It pervades my life, this drive for quantity over quality. The shelves are groaning under the weight of obsolescent audio disc players (TDA1541 and CDM-2 seems to be the magic bullet for me). I’m throwing some game systems in the shed, having had no time to play anything but the latest and greatest, and even then only a few games. Man, this growing up and cleaning up is tough.

But of all the choices I’ve made — not keeping up with as many people as I’m willing to meet in this world has got to be the worst, most boneheaded one. Hi, how are you? Here I am. Let me write to you, talk to you, get to know you — and then disappear, ha ha! It’s mysterious, not knowing what happened, it means that anything could have taken place between now and then. It’s just another manifestation of Clark Kent-itis, isn’t it? As long as I can get people thinking about me, that means that I’m not nearly as invisible as I thought. And Clark, buddy, the glasses aren’t fooling anyone. How long do I think I can keep the charade moving along? Where do I see myself going with this, with life, with anything?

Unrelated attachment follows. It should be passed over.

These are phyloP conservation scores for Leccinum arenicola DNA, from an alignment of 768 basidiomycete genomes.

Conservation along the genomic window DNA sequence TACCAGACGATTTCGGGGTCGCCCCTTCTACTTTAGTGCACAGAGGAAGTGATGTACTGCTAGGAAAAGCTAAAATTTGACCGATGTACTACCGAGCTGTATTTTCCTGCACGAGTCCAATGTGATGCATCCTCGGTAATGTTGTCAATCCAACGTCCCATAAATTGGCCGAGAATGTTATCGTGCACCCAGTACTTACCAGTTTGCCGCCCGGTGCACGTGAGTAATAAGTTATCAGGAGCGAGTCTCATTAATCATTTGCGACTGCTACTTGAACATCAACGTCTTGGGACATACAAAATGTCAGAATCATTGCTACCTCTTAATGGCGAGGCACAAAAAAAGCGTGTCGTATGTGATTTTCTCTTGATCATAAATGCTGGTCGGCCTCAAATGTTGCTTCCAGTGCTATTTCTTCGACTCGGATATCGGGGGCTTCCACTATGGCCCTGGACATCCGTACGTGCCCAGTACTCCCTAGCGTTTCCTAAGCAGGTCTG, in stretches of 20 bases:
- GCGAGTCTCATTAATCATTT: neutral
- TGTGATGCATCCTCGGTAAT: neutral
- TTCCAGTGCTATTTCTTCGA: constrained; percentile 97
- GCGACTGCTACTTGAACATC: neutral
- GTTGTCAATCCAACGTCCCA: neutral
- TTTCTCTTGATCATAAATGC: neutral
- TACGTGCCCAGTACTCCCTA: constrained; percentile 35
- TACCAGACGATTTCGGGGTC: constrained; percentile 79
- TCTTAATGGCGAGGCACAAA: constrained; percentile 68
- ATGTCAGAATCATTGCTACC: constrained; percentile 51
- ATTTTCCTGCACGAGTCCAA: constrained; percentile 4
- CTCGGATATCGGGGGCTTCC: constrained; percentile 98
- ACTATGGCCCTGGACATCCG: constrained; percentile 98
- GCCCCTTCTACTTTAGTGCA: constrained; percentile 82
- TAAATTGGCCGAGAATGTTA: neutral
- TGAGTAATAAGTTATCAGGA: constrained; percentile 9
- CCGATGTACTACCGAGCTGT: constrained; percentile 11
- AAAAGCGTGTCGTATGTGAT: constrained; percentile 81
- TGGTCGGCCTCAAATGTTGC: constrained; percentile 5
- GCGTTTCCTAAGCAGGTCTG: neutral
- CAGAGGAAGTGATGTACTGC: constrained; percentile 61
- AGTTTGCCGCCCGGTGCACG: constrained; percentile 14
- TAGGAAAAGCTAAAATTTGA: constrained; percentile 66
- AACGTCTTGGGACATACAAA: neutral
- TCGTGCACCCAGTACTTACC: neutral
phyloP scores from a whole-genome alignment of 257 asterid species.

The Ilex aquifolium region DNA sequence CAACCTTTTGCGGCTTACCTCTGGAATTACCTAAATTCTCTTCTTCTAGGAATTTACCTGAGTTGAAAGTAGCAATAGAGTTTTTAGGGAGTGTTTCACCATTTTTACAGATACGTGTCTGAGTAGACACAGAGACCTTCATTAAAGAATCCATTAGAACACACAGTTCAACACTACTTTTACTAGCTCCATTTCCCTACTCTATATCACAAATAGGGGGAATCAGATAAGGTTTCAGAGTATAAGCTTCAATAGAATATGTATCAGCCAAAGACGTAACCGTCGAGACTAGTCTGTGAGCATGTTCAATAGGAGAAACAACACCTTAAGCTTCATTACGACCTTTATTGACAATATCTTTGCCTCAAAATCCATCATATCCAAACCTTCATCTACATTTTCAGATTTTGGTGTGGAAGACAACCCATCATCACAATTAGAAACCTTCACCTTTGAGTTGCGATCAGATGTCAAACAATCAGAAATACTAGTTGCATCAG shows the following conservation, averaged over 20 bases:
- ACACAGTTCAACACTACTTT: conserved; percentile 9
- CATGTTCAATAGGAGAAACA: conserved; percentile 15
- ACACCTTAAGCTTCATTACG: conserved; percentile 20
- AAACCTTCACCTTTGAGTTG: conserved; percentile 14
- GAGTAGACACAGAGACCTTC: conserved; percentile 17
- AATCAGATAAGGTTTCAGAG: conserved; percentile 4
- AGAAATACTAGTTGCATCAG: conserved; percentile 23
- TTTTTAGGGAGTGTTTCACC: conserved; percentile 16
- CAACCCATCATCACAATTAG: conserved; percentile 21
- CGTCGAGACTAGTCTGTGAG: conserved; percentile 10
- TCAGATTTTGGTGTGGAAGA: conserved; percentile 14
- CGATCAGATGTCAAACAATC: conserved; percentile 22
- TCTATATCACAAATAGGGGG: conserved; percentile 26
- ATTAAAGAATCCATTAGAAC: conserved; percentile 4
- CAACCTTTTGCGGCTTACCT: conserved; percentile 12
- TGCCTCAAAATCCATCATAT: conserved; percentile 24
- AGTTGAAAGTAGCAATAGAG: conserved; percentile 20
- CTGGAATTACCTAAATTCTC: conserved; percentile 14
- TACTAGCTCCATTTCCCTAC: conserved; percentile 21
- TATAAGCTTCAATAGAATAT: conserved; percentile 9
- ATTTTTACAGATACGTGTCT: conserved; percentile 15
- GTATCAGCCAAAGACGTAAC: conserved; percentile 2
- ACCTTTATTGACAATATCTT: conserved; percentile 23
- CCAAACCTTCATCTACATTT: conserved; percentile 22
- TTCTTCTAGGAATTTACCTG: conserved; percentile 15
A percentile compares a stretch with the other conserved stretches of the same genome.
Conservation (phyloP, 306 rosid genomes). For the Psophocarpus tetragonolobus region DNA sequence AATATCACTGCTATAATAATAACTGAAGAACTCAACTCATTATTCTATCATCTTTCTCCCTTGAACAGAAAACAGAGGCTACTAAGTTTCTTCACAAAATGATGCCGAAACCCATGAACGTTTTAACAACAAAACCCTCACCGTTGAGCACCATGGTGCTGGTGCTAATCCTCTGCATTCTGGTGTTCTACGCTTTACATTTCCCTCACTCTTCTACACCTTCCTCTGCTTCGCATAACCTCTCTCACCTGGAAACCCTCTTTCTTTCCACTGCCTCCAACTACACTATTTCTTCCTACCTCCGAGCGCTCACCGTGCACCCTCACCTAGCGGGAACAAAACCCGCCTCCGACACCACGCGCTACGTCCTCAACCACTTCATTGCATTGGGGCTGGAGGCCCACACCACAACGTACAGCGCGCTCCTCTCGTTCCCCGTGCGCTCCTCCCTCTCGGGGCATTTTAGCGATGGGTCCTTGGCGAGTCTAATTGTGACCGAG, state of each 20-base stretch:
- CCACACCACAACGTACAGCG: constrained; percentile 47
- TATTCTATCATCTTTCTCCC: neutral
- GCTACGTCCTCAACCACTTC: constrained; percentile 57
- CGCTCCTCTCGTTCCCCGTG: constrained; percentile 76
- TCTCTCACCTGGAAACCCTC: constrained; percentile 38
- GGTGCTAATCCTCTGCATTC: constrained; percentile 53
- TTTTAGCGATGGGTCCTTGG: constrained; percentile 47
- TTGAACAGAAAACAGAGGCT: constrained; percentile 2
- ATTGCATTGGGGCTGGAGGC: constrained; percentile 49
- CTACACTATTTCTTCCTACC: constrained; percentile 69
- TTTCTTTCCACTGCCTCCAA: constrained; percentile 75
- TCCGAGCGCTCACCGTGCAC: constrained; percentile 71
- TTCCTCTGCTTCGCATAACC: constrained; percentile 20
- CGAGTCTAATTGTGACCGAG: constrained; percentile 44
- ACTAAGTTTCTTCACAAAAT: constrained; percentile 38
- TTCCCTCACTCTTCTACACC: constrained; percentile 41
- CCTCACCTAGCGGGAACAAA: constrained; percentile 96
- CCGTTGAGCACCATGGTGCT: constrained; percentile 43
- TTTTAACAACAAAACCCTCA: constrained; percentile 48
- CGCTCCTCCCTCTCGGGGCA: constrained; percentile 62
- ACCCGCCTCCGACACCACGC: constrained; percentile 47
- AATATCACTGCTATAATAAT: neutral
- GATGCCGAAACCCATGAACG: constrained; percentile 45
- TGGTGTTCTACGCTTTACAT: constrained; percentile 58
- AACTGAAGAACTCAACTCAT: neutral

As I’ve said before, it’s an ordinary sort of goal in life, and yet I don’t want that forever, do I? Growing up, house in the city, couple of cars, some kids drawing on the walls, big screen TV, running water, vacuuming Saturday afternoons drinking with shoes off stereo hifi robe slippers dog by the fire vacations on Maui bikes on the beach sunsets sunrise spa pool trivia reality shows carpool asleep on the couch by nine …

There’s too many ways to numb ourselves to life, ways to pass the time. How much easier and uninteresting is it to spend the entire weekend indoors in a video-induced stupor without once bothering to shake your neighbor’s hand, visit family (why do we always wait for holidays as an excuse?), or call and reconnect? I’m not ready yet, I think. I keep trying to be a better man, and it’s not easy, never was.


High School (Aren’t We Joe Cool Yet?)

5 November 2006

I’m not convinced I got the most out of high school. But at least I got out.


To be honest, things didn’t change much in high school. The hair of the student body didn’t pose the fire hazard that it used to, but we stayed in the groups that we’d split into as junior high people. I don’t condemn it because it just happens and seems as natural as plate tectonics: huge masses rushing towards each other and one would inevitably grind the other down, but not without rumbling and trembling. It’s not always a wasteland, though; sometimes you find genuinely honest and wonderful people, like some of my neighboring locker-owners. We all had to deal with the peculiar quirks of the school, such as how it was designed for southern California weather (and hence was a series of disconnected buildings) while experiencing a snow-belt reality. I still like almost all of the people who graduated with me, but it was difficult to reach across the group borders afterwards; I have yet to contact probably 90% of my graduating class with something stronger than a rumor.